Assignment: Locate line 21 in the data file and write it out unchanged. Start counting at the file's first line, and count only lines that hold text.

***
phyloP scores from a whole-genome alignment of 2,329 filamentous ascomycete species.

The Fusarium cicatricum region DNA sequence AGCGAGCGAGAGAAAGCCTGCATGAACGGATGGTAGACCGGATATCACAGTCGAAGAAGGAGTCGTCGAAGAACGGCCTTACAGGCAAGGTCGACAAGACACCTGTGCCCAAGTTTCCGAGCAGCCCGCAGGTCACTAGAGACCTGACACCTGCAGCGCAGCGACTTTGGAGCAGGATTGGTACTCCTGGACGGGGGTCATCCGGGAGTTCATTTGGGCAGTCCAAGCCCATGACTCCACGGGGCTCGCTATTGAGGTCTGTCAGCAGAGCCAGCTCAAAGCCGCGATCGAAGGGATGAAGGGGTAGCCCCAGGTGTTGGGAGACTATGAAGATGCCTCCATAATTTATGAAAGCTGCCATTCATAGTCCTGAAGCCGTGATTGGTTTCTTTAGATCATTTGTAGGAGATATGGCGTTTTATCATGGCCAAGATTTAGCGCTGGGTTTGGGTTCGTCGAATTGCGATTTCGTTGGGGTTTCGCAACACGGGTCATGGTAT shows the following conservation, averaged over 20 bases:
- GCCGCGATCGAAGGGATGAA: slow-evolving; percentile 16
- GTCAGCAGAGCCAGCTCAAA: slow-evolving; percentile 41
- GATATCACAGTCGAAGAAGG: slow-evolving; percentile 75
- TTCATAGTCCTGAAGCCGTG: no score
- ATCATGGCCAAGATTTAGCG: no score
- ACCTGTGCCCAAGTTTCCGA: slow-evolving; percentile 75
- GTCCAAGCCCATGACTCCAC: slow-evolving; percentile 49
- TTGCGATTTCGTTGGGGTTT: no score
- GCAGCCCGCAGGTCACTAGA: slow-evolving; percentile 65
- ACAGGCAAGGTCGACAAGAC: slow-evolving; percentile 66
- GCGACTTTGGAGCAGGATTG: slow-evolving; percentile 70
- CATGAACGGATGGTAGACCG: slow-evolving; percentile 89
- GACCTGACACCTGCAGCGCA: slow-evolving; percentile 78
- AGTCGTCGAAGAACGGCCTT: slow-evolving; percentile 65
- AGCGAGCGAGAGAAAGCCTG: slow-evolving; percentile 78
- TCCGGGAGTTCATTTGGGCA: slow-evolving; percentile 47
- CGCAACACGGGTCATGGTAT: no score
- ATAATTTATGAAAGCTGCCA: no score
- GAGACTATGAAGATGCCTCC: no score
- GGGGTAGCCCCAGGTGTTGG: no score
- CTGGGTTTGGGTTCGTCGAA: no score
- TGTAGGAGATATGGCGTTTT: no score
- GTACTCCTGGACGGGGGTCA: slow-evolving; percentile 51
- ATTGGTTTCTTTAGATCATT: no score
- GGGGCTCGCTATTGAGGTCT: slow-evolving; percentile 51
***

- GAGACTATGAAGATGCCTCC: no score